To calculate regular earnings per pay period, we can use the following relationship:

[latex]\text{regular earnings per pay period }=\frac{\text{annual salary}}{\text{# pay periods per year}}[/latex]

Equivalent Hourly Rate

Sometimes we are interested in what an equivalent hourly rate is, given the salary and regular hours worked. For example, how does the pay per hour of a person working 40 regular hours per week and earning an annual salary of $65,000 compare with the hourly pay equivalent of a person paid $2,658.24 semi-monthly and a regular work week of 38 hours?

We also need to know the equivalent hourly rate of a salaried employee when calculating their overtime pay.

[latex]\begin{align*} \text{equivalent hourly }&\text{ rate of pay }\\ &\\ &=\frac{\text{annual pay}}{\text{# of regular hours worked per year}} \end{align*}[/latex]

Important: when using the equivalent hourly rate of pay in overtime calculations, non-rounded value must be used.

Concept Check

Check your understanding of pay frequency.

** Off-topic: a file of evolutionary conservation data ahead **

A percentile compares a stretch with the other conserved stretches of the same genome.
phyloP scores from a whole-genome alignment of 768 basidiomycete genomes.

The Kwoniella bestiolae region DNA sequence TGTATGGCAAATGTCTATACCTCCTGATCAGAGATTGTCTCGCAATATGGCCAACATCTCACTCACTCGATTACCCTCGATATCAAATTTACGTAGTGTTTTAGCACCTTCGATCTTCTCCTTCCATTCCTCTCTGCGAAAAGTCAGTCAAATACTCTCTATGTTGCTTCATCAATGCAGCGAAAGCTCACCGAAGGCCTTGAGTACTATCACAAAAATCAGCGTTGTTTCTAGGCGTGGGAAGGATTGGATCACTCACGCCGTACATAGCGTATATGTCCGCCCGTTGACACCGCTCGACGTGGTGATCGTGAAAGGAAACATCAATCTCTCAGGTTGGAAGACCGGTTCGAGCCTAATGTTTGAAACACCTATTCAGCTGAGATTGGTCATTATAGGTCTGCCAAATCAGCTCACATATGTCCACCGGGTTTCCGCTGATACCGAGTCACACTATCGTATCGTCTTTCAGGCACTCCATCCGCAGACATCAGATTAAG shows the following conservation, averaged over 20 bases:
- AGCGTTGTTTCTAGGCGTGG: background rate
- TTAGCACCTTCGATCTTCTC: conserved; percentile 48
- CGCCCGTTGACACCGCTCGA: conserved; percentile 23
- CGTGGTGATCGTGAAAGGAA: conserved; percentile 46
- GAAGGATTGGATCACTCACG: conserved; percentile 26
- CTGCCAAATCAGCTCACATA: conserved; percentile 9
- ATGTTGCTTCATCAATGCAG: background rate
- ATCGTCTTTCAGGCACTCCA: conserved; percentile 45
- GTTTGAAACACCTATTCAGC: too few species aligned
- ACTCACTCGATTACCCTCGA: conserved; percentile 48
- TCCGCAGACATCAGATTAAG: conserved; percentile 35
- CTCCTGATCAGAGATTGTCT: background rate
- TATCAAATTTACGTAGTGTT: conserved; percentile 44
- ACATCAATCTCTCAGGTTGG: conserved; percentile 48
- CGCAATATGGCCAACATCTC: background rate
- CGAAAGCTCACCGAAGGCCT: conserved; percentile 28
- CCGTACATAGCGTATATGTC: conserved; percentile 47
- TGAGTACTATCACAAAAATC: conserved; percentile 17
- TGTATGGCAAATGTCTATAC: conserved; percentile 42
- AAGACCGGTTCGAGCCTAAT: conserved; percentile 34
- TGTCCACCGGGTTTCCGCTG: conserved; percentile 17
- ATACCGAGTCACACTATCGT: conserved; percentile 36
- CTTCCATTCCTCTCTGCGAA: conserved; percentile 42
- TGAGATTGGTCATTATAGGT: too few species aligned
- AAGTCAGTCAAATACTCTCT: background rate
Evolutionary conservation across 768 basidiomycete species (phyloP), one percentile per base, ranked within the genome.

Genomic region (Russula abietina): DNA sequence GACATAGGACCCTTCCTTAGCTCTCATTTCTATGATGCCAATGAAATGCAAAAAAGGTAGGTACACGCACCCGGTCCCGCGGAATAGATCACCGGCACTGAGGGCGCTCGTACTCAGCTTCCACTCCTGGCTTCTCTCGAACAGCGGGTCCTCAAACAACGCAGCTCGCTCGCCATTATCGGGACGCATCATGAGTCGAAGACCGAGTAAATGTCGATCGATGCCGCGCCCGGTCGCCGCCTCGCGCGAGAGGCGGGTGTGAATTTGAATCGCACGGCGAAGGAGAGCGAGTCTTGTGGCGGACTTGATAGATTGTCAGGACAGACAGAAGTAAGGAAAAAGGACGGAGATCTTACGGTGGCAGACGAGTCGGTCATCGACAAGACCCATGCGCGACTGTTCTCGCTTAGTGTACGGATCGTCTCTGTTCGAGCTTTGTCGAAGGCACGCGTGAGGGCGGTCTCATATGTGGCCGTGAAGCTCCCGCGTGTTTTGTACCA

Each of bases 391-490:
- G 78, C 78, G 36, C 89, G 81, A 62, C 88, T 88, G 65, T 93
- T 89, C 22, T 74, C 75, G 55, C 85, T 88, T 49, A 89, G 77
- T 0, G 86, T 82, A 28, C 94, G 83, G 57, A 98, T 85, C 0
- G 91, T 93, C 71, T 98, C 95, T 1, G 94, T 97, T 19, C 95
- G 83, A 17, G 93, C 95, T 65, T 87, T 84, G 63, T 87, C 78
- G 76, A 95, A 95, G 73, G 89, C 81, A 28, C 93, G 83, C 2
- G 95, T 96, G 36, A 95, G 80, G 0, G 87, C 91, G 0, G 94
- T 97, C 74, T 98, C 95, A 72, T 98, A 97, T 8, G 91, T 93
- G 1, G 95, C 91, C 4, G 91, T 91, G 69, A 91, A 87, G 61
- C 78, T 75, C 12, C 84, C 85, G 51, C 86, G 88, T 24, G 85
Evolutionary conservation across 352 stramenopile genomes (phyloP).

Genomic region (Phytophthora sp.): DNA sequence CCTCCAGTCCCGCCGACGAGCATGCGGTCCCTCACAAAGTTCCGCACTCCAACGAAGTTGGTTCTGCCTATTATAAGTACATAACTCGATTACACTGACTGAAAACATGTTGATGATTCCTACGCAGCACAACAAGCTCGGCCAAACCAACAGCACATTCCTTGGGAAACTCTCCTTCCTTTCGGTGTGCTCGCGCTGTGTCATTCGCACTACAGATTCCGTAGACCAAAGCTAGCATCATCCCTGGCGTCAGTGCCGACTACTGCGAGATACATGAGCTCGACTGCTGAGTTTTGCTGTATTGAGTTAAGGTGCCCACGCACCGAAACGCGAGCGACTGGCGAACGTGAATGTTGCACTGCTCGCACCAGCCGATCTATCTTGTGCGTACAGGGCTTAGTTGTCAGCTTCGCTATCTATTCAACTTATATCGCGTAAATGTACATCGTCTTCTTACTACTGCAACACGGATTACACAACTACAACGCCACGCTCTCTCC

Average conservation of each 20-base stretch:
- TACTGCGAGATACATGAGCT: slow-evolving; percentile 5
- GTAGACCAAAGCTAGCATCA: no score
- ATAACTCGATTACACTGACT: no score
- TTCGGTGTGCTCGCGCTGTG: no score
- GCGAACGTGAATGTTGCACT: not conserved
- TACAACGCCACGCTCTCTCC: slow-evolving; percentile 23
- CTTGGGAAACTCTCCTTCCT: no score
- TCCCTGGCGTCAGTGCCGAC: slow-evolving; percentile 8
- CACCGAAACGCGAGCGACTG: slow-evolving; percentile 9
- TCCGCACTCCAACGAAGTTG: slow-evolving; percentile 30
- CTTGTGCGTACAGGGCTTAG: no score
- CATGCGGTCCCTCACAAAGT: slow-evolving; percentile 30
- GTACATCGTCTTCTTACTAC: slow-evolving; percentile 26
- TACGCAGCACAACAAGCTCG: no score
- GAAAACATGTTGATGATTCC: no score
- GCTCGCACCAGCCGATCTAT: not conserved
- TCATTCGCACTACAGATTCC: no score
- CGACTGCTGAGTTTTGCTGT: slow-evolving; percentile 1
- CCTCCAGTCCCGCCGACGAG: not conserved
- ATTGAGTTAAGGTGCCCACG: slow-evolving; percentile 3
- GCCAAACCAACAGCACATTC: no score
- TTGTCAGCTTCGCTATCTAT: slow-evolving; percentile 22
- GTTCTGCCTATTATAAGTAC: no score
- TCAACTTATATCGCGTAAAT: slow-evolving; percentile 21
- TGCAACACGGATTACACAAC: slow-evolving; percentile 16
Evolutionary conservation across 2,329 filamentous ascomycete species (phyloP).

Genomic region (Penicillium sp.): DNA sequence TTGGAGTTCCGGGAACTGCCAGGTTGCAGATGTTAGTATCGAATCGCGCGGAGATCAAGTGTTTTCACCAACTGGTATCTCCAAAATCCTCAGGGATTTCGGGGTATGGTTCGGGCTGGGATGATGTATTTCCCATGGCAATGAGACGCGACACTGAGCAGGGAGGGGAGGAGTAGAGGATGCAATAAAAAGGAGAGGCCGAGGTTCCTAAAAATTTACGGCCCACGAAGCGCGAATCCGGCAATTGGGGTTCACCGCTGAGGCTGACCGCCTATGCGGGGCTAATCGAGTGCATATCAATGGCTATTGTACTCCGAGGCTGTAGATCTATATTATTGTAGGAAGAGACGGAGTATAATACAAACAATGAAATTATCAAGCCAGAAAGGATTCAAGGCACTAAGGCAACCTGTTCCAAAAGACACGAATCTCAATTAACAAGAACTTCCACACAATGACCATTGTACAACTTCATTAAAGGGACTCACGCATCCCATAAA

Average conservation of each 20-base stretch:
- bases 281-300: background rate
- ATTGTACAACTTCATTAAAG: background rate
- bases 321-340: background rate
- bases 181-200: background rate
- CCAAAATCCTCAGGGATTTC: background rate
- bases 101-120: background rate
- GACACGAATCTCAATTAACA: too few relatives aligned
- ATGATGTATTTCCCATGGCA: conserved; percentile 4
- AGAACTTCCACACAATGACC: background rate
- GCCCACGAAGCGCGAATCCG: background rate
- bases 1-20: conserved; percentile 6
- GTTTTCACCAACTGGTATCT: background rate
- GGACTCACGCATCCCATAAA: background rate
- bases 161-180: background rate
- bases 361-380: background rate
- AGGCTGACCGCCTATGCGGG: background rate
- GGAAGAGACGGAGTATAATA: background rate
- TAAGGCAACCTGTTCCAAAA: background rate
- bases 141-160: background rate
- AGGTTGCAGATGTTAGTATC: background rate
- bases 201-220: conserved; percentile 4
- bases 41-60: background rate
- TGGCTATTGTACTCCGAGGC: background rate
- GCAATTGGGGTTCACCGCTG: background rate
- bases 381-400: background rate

MathMatize: Pay frequency


Overtime is work time in excess of your regular workday, regular workweek, or both. In most jurisdictions it is paid at 1.5 times your regular hourly rate (called time-and-a-half), though your company may voluntarily pay more or a union may have negotiated a more favourable rate such as two times your regular hourly rate (called double time). A contract with an employer will specify your regular workday and workweek, and some occupations are exempt from overtime. Due to the diversity of occupations, there is no set rule on what constitutes a regular workday or workweek. In most jurisdictions, a regular workweek is eight hours per day, or 40 hours per week, but it could also be 35 hours per week (7 hours per day) or 37.5 hours per week, etc. Once the employee exceeds their regular hours, they are eligible to receive overtime, or premium earnings, which are based on your overtime rate of pay.